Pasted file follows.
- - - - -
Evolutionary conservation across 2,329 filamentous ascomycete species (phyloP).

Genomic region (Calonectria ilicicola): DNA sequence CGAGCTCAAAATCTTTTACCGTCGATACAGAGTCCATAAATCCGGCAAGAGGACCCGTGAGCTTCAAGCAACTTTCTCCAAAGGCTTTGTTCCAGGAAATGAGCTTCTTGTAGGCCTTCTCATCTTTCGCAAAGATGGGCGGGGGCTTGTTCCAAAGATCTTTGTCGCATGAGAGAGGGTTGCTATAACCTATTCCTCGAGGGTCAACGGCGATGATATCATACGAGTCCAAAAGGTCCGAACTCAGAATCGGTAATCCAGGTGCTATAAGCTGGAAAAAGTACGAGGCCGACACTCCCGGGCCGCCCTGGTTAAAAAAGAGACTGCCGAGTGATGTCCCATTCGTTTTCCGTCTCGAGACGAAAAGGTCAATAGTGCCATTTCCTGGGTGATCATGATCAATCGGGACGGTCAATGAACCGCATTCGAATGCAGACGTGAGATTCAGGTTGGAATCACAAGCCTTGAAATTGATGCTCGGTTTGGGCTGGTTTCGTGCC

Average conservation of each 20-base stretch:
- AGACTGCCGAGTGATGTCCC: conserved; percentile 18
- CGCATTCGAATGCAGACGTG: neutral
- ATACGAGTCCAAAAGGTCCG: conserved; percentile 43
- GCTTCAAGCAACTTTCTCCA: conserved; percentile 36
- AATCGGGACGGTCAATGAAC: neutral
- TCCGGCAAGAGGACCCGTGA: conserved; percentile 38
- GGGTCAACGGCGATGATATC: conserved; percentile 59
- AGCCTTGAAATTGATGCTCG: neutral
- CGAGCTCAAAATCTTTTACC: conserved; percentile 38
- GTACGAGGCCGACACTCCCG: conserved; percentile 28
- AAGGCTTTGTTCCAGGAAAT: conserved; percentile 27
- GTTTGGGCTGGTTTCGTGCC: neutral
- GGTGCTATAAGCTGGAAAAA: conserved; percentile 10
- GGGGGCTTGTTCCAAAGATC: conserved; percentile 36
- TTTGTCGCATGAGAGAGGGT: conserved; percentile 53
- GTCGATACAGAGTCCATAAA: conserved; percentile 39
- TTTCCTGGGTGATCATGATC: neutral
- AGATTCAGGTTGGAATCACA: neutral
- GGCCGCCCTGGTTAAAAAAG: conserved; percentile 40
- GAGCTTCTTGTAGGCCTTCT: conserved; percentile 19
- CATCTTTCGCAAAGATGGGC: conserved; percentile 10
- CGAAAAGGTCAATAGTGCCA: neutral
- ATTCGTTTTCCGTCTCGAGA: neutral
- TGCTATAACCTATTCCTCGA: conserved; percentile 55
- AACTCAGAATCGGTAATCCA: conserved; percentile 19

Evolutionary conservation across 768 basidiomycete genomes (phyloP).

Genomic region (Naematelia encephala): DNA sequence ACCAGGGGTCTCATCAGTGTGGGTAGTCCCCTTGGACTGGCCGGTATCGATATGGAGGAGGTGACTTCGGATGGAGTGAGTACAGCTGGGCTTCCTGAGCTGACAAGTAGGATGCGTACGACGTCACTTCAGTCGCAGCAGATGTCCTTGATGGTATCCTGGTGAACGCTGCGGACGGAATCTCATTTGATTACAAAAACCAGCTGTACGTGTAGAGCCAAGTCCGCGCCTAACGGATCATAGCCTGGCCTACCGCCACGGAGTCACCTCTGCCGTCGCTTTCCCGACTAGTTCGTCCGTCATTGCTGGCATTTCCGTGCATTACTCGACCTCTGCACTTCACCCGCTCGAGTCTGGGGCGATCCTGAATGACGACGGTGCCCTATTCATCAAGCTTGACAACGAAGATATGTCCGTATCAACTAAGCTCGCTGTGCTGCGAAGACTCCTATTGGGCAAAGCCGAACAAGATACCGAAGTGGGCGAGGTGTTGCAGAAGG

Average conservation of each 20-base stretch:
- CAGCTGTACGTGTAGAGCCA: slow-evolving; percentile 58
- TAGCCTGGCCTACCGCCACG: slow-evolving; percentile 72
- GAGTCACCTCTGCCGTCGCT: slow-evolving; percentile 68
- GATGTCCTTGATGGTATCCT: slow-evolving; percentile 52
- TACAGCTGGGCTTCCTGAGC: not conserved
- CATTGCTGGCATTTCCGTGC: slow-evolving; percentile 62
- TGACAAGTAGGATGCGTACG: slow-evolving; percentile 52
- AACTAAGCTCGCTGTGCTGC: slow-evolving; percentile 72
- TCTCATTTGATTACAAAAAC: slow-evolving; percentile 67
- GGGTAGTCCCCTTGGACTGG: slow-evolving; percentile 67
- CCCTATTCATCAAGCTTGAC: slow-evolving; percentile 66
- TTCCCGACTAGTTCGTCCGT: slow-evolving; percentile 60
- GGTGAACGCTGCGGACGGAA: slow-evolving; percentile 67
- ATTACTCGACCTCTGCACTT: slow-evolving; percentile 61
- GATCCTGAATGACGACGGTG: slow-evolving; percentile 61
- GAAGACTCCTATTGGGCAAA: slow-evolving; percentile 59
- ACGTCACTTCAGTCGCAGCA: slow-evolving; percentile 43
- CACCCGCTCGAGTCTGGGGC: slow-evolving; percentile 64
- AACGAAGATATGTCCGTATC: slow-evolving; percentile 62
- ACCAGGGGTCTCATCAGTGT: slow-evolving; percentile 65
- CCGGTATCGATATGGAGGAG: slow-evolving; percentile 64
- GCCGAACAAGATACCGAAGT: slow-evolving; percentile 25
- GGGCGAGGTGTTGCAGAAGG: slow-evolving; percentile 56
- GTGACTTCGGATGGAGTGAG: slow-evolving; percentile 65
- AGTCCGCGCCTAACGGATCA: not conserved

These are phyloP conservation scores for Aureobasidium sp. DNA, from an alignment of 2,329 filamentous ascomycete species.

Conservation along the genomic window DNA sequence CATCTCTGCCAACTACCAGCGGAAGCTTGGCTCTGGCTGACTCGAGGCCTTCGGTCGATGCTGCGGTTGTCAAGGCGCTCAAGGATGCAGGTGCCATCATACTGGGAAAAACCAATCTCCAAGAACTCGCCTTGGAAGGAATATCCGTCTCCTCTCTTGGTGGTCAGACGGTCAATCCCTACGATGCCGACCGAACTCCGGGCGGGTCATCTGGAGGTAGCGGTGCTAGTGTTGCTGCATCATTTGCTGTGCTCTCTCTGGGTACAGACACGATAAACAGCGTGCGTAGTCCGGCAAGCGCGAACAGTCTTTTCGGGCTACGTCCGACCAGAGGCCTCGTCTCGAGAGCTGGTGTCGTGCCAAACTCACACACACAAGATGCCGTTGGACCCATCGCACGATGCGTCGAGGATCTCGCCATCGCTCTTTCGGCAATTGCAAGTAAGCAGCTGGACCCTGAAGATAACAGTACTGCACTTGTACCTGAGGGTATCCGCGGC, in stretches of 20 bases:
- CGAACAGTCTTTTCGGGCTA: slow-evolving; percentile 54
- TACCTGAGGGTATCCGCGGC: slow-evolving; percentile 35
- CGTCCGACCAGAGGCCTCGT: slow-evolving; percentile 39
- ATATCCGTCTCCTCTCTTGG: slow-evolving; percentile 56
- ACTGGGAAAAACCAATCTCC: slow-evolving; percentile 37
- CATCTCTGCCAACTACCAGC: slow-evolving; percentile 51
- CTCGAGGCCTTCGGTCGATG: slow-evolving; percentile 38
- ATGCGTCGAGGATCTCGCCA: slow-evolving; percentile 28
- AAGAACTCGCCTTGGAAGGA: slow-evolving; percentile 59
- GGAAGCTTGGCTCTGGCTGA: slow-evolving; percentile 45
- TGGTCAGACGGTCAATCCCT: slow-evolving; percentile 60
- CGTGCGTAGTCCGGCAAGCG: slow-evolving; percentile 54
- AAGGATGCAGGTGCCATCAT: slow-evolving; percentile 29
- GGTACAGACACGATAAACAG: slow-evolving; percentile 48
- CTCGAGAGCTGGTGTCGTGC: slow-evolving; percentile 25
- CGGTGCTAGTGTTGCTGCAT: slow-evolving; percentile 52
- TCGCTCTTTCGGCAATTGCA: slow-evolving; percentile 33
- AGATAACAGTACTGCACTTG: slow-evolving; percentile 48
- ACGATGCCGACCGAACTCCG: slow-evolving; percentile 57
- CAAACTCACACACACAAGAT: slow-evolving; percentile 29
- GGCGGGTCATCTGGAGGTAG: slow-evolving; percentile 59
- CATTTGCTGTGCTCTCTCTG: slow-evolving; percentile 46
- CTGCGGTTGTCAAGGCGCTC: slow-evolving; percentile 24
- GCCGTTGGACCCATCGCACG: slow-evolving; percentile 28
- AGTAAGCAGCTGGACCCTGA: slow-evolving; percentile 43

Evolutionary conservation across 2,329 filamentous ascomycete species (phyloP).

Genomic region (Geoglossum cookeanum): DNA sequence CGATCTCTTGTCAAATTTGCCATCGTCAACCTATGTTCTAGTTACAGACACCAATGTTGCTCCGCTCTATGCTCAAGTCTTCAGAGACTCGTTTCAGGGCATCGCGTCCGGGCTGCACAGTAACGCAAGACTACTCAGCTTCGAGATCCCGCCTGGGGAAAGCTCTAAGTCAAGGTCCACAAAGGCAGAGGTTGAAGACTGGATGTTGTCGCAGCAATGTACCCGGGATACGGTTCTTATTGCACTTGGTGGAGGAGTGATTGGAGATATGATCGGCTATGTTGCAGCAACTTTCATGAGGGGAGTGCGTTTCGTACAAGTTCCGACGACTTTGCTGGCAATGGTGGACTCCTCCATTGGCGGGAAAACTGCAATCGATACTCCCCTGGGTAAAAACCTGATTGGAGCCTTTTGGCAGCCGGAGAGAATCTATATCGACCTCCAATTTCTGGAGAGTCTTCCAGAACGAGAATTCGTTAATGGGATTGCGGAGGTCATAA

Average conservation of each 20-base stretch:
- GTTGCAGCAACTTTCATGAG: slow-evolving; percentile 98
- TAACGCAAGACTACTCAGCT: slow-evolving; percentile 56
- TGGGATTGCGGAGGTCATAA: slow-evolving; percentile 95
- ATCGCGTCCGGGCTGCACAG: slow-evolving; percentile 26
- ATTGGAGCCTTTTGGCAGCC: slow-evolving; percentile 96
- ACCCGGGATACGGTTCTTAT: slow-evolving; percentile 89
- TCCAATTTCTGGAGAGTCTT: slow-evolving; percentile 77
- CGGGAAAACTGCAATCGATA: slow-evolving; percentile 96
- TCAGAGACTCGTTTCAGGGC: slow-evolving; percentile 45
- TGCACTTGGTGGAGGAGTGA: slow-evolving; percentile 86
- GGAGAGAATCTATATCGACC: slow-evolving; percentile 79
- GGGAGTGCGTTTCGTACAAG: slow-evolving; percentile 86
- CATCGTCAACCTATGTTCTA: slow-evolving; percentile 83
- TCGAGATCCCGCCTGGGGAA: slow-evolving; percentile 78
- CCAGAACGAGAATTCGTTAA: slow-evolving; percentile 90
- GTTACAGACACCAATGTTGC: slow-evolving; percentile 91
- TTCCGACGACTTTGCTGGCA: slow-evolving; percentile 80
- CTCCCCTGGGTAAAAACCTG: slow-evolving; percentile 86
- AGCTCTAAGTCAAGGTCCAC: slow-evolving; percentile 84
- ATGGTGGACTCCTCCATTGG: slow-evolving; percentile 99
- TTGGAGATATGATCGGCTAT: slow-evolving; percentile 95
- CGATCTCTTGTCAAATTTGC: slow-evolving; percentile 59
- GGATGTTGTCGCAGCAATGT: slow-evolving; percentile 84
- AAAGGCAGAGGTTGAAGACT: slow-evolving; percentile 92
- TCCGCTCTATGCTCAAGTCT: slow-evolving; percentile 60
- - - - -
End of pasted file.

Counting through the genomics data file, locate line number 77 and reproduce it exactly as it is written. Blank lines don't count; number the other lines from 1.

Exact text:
- ACGATGCCGACCGAACTCCG: slow-evolving; percentile 57